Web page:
“And so I’m not commenting on whether he was culpable or guilty. That was decided by the courts, but I thought the sentence was outrageous, and if there’s a way to reduce the sentence for him and his family, I would support it.
Added Durbin, “I’ll let President Trump make that decision, but I certainly think 14 years was entirely too long.”
Blagojevich, a Democrat, was convicted among other counts of attempting to sell then President-elect Barack Obama’s Senate seat, trying to shake down the CEO of Children’s Memorial Hospital for $25,000 in campaign contributions and threatening to hold up a bill to benefit the racetrack industry for $100,000 in campaign contributions.
Blaogjevich started serving his sentence on March 15, 2012.
Contributing: Jon Seidel, Nader Issa, Tina Sfondeles
REMARKS BY PRESIDENT TRUMP IN PRESS GAGGLE ABOARD AIR FORCE ONE
Aboard Air Force One
En Route Joint Base Andrews
August 7, 2019
10:25 P.M. EDT
THE PRESIDENT: (In progress) But we’re going to be doing something very, I think — very impactful. A man who is a Democrat, not a Republican — who I don’t know very well, but he was on “The Apprentice” for a couple of weeks — meaning, a couple of, you know, seasons; a couple of, what would you say? Episodes. I thought he was treated unbelievably unfairly. He was given close to 18 years in prison. And a lot of people thought it was unfair, like a lot of other things. And it was the same gang — the Comey gang and the — all these sleazebags – that did it. And his name is Rod Blagojevich.
And I am thinking about commuting his sentence. He’s been in jail for seven years, over a phone call where nothing happens. But over a phone — where nothing happened. Over a phone call where — which, you know, he shouldn’t have said what he said, but it was braggadocio, you would say. I would think that there have been many politicians — I’m not one of them, by the way (inaudible) -- but that have said a lot worse over telephones.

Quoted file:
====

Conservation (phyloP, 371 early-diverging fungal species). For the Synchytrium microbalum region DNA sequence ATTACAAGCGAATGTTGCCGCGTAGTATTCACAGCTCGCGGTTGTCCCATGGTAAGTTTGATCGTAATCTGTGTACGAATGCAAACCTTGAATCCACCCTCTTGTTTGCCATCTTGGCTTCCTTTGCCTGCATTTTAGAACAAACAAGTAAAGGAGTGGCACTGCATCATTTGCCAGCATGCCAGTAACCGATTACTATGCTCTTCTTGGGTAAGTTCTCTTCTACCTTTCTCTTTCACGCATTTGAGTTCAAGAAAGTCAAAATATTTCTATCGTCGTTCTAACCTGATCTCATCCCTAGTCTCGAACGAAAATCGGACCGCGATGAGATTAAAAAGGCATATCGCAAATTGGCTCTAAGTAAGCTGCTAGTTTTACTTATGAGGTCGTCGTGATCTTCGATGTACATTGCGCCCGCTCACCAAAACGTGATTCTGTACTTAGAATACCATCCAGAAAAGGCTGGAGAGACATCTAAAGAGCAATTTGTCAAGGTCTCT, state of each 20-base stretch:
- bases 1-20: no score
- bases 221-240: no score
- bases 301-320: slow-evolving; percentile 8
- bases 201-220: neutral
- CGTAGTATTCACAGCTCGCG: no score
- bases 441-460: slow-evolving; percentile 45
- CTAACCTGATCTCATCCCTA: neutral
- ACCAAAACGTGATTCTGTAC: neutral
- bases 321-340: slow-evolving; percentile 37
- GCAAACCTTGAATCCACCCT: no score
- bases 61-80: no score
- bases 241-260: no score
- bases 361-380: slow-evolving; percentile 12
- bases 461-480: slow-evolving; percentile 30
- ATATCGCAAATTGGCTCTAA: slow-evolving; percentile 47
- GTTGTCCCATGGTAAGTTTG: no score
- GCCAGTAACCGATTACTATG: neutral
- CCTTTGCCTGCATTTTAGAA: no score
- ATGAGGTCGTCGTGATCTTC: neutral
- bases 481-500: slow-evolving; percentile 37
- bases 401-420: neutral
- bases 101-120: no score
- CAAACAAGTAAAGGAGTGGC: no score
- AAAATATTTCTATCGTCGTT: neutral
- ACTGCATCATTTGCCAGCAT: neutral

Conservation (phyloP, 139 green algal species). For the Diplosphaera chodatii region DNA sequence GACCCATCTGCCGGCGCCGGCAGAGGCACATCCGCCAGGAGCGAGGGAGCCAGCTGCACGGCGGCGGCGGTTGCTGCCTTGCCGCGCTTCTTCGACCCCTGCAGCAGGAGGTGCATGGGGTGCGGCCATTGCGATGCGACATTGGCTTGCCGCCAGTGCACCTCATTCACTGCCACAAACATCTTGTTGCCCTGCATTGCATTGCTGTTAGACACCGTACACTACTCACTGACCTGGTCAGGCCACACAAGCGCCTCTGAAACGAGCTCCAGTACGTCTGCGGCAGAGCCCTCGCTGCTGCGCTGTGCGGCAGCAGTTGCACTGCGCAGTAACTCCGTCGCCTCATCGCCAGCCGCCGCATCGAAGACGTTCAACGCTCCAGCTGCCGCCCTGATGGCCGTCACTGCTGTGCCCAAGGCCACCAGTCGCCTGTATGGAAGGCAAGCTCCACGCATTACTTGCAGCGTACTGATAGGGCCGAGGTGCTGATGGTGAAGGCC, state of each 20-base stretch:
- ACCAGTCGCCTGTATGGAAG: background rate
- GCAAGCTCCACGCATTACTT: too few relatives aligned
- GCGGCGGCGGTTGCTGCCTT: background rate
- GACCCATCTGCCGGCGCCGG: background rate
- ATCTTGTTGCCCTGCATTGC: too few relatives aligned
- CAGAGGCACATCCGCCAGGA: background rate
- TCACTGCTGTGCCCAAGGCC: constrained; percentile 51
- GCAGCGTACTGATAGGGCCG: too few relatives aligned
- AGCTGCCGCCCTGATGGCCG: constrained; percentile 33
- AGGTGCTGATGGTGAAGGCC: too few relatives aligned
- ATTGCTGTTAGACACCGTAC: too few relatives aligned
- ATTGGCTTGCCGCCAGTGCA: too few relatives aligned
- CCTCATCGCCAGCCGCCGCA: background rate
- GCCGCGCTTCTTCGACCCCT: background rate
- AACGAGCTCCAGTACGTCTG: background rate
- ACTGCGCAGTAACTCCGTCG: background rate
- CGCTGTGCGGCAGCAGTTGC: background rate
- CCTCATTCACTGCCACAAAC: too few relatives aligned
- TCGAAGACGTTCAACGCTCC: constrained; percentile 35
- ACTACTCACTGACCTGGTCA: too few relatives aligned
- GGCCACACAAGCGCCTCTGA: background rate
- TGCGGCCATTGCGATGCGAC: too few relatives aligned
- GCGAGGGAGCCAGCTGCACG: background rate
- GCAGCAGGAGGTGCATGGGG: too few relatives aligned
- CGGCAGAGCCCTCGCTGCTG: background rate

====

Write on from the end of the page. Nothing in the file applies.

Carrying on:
And I watched his wife, on television, saying that the young girl’s father has been in jail for now seven years, and they’ve never seen him outside of an orange uniform. You know, the whole thing. His wife, I think, is fantastic. And I’m thinking about commuting his sentence very strongly. I think he was — I think it’s enough: seven years.
Not a friend of mine. He’s a Democrat, not a Republican. It’s Illinois. I think he was treated very, very unfairly, just as others were. Just as others were.
So Rod Blagojevich -- I am thinking very seriously about commuting his sentence so that he can go home to his family after seven years. You have drug dealers that get not even 30 days, and they’ve killed 25 people. They put him in jail for 18 years, and he has many years left. And I think it’s very unfair.
So I’ve been thinking about that for a long time. I thought, from day one — I said, “Boy, that is really tough stuff.” And I will say, we have a lot of support for that.
(The President speaks off the record.)
THE PRESIDENT: But Rod Blagojevich -- I think he’s got another 10 years to serve. And we’re thinking about it very seriously. So there’s something. That’s a pretty big story.
(The President speaks off the record.)
THE PRESIDENT: But we are looking very seriously at Rod Blagojevich. I think we can go with that. (Inaudible.) If you want to go with it, you can — I mean, you can have that part of it because —
Q: On the record?
THE PRESIDENT: That’s on the record.
THE PRESIDENT: Yeah. You can do that. I’m — in fact, I’m very strongly considering that — I think he was treated unbelievably unfairly. And he’s a Democrat; he’s not a Republican. And we’re thinking about commuting his sentence so he can go back home to his wife and children.
And I’m very impressed with his family. I’m very impressed with his wife. I mean, she has lived for this. She has — she’s one hell of a woman. She has lived — she goes on and she makes her case. And it’s — it’s really very sad.
END 10:30 P.M. EDT